Being a great landlord involves a lot of work. It’s not just about keeping your rental property in tiptop shape and maintaining good relationships with your tenants. You also need to observe the local landlord-tenant laws and make sure everything is in accordance with the law.
If you’re just starting out in your foray as a landlord, here are your most important legal responsibilities.
- Written lease or rental agreements are a must
Oral contracts can be messy, leading to bouts of he-said, she-said. To make things cut and dry, always prepare a written lease or rental agreement. All of the necessary details should be there, such as rent stipulations, the lease term, the name of the tenant/s, occupancy limits, deposits and other fees, house rules, and the care and repair expectations for that unit.
Anything else that was agreed upon by you and the tenant should also be included in the paperwork to avoid disputes in the future.
- You need to provide advance notice if you are going to increase rates
As a landlord, it is well within your rights to increase rental rates in your property as you see fit. You can’t, however, just do it without informing your tenants. Notice should be given at least 30 days or a full month before the increase takes into effect.
- Evicting a tenant? A written notice must be given
Do you have a tenant who has broken anything on the lease agreement? It may be time to evict them from your property. To do that, you need to give the tenant a written notice of intent, then give them at least 30 days to repair whatever violation they committed. If they failed to do so, you can proceed to the court to file an eviction action.
If you are planning on evicting a tenant on the grounds of nonpayment of rent, you need to give the tenant three days, after which you can file an eviction action. Note that for both instances, the day you serve the notice, as well as holidays and weekends, are not included in the count.
- You’re responsible for all the repairs and maintenance
As a landlord, it’s your duty to perform preventative maintenance as well as repairs on your rental property. This falls under the obligation of providing your tenants a safe and habitable place to live. Codes (health, building, and safety) should be observed and followed, and all utilities must be kept in good working condition.
- You have to follow Anti-Discrimination laws
Tenant screening is a must if you want to ensure that your rental property turns in a profit. That, however, doesn’t excuse any kind of discrimination towards potential and current tenants. Anti-discrimination laws are all encompassing, covering everything from marketing and ads as well as the information you require for tenant applications.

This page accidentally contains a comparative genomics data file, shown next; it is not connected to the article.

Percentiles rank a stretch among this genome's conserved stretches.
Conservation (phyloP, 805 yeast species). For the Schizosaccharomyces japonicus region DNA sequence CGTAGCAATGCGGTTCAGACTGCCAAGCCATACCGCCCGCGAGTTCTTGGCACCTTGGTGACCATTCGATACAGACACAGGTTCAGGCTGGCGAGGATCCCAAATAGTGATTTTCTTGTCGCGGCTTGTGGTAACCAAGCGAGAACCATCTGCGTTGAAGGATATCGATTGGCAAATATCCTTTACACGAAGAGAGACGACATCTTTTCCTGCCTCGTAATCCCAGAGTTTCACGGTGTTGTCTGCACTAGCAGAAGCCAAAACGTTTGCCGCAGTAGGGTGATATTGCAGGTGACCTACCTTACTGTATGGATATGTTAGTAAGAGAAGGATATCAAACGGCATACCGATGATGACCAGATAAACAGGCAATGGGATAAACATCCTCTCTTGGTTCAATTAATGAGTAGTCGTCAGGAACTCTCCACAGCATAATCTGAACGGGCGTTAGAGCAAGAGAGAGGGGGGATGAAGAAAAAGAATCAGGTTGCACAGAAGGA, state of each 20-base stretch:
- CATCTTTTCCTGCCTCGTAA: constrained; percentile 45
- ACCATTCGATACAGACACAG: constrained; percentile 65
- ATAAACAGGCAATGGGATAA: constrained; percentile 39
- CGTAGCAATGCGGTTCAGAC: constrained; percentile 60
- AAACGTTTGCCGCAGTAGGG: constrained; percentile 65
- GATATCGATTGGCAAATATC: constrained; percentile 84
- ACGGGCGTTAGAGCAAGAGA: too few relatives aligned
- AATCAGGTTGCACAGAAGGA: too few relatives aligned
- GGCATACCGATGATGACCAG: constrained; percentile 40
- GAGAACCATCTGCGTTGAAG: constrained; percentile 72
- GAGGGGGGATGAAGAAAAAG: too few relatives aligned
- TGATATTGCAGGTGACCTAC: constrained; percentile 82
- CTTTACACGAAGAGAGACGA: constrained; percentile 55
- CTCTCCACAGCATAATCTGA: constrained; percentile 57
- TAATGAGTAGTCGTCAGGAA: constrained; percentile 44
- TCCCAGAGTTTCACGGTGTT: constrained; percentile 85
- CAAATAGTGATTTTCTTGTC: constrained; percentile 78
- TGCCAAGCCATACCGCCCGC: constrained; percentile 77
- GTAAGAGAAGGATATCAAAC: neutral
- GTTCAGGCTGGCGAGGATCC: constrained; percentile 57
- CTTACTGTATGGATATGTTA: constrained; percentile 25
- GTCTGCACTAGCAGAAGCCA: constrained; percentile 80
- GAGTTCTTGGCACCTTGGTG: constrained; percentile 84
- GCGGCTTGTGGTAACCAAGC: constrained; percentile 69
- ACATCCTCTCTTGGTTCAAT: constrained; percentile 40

You can turn down applicants based on their bad credit history, unstable income stream, and other factors that make them a risk. You can’t, however, deny applications based on the person’s race, color, familial status, disability, sex, national origin, religion, military status, and ancestry. Read more about Ohio’s Fair Housing Law here.
- You must provide a steady supply of running and hot water
In addition to running and hot water, your tenants should also have access to reasonable amounts of heat. You can include the expenses for these utilities in the total rent price, or you can charge it directly to the tenant.
- You must fulfill your disclosure obligations
People have a right to live in a safe and habitable space, and as the landlord, it’s your duty to be transparent to your tenants, current and potential, about the goings-on and the state of your rental property. This includes existing damages and issues, security deposits and non-refundable fees, presence of lead-based paint and mold, and anything else that can cause serious injury or damage to anyone’s health.
- You must respect your tenants’ privacy
Being the landlord doesn’t give you the right to come and go into occupied units as you please. You can enter these spaces, provided you have legitimate reasons, but take note that the tenant can complain that you’ve violated their privacy if you abused this power.
In Ohio, it’s required for landlords to give their tenants a notice 24 hours before their visit, when they will be entering the occupied home or unit. You can’t just show up whenever. Always notify your tenants in advance.
Sundance Property Management has been in the business of managing rental homes, apartments, and multi-family residences for years. You can trust us to provide you with all the property management tips. Would you like to learn more? Contact us today.